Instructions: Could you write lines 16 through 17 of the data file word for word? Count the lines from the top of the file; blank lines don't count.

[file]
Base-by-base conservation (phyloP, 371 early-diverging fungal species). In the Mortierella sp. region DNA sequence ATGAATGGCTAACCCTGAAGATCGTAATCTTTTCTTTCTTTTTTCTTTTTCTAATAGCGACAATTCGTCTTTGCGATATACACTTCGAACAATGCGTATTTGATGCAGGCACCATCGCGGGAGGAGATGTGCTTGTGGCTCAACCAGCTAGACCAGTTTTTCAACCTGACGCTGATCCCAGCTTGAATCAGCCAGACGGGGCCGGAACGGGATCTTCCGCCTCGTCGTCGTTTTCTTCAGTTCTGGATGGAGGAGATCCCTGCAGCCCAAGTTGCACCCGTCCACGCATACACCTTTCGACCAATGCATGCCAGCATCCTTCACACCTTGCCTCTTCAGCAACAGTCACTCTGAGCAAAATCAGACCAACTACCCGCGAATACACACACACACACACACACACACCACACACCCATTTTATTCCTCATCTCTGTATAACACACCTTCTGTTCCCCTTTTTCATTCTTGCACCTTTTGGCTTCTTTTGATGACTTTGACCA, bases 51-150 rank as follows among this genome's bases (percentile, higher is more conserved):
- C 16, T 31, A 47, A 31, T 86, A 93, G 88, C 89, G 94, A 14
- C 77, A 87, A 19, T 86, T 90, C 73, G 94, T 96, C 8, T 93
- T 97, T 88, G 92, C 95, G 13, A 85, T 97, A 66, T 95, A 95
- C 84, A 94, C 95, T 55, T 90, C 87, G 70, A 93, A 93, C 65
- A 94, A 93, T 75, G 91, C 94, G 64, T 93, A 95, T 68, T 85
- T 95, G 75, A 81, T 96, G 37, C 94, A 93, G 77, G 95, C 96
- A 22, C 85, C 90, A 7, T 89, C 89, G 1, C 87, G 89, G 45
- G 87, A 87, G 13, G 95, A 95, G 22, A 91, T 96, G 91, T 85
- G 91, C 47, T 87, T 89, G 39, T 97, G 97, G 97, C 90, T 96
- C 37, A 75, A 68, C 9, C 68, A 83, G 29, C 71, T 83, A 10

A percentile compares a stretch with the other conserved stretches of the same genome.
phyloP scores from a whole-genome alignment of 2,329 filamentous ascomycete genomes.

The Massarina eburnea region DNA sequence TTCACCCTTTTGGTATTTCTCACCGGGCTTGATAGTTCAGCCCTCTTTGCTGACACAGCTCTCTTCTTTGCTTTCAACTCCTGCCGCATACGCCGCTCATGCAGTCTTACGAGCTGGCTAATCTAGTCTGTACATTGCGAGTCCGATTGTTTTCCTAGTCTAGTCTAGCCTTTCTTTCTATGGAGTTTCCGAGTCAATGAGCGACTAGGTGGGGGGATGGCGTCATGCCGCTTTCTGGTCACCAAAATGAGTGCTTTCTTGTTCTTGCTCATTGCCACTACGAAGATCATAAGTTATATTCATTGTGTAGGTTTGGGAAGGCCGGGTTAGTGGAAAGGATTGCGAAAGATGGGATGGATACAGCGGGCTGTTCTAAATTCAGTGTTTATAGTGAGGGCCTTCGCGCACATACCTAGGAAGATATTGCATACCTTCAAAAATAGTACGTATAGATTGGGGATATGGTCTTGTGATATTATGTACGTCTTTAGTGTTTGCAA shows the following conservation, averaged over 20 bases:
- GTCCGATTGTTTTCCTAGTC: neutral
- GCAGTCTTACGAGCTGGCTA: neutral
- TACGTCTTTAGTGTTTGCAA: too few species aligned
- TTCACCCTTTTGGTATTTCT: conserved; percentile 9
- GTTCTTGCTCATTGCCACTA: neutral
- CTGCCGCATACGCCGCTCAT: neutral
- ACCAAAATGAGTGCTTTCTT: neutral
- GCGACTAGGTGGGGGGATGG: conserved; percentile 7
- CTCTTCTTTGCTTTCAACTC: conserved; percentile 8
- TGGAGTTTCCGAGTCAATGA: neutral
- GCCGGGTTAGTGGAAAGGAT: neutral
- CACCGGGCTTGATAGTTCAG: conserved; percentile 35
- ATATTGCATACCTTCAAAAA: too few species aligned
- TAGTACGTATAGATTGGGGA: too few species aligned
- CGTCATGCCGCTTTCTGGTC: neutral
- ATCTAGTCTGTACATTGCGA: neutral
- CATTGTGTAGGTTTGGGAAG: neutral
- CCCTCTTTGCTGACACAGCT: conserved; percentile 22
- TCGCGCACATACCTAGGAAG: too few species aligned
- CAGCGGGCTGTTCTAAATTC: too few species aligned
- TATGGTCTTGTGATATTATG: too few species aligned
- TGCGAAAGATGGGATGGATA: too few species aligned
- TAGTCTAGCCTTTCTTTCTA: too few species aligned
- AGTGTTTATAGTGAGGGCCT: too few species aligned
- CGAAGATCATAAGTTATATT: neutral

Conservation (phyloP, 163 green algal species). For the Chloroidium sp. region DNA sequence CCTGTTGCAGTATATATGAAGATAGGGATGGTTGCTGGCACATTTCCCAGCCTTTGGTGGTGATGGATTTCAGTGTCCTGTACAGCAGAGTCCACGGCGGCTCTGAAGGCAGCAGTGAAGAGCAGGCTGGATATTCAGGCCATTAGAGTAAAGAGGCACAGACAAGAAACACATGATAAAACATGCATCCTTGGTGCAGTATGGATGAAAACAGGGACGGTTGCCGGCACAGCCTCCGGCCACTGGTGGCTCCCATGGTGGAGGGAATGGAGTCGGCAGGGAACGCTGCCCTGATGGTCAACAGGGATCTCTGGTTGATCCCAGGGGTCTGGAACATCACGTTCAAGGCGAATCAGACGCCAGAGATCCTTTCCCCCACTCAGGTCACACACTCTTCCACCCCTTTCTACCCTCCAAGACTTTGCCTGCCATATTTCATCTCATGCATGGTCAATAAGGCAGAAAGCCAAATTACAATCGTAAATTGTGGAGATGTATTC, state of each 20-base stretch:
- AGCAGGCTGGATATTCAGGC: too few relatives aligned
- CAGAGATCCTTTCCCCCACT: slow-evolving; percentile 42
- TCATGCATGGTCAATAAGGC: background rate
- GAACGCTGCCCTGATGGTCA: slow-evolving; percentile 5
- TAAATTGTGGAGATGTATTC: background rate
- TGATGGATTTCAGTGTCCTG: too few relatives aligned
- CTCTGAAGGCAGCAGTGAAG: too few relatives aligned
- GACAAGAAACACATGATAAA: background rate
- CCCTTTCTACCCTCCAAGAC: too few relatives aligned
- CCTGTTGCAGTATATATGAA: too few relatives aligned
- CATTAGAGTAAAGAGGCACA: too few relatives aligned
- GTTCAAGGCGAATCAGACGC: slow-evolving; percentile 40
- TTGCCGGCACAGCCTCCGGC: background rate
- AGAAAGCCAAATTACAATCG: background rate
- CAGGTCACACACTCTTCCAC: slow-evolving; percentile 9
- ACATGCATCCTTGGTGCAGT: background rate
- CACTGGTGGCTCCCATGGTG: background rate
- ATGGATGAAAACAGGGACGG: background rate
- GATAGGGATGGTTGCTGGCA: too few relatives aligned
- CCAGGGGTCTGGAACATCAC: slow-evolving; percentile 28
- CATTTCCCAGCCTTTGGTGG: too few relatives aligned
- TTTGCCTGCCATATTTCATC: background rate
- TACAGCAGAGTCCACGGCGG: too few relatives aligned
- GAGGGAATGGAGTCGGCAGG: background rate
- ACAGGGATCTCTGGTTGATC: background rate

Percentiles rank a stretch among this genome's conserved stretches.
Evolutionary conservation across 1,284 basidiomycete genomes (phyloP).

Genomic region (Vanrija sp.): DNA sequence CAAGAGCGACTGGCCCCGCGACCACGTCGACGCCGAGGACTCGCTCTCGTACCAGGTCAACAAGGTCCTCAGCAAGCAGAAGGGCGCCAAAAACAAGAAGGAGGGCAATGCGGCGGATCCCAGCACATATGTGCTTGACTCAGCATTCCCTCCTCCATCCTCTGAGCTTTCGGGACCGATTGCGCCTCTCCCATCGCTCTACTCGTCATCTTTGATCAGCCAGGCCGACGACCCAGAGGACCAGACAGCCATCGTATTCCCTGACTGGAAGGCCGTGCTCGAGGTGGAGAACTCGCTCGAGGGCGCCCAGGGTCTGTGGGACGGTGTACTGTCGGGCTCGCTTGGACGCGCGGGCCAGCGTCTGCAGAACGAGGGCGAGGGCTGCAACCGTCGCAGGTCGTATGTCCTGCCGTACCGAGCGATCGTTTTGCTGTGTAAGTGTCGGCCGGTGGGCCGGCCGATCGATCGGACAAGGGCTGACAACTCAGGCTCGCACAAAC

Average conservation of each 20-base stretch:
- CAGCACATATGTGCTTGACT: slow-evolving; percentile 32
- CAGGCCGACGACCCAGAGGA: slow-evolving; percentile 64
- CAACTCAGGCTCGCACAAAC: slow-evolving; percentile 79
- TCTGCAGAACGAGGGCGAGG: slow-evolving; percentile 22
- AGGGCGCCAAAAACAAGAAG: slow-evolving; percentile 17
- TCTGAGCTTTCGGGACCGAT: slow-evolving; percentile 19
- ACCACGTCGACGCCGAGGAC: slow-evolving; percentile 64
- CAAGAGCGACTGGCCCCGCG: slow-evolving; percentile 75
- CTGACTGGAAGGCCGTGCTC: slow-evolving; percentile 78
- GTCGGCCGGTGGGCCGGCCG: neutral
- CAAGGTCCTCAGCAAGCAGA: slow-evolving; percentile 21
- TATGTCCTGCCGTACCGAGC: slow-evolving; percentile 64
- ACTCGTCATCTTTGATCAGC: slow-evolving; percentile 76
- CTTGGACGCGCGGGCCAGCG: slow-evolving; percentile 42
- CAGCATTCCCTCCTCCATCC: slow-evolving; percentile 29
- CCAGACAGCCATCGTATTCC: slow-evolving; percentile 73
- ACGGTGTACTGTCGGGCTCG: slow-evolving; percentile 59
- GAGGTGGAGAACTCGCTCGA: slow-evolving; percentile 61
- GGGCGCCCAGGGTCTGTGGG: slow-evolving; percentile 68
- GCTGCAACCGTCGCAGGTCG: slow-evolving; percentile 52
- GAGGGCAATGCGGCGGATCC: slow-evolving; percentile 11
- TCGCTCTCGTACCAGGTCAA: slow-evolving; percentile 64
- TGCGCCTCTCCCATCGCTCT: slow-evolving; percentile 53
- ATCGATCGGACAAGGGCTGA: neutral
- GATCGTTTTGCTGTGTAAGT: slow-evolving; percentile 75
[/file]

- GCAGTCTTACGAGCTGGCTA: neutral
- TACGTCTTTAGTGTTTGCAA: too few species aligned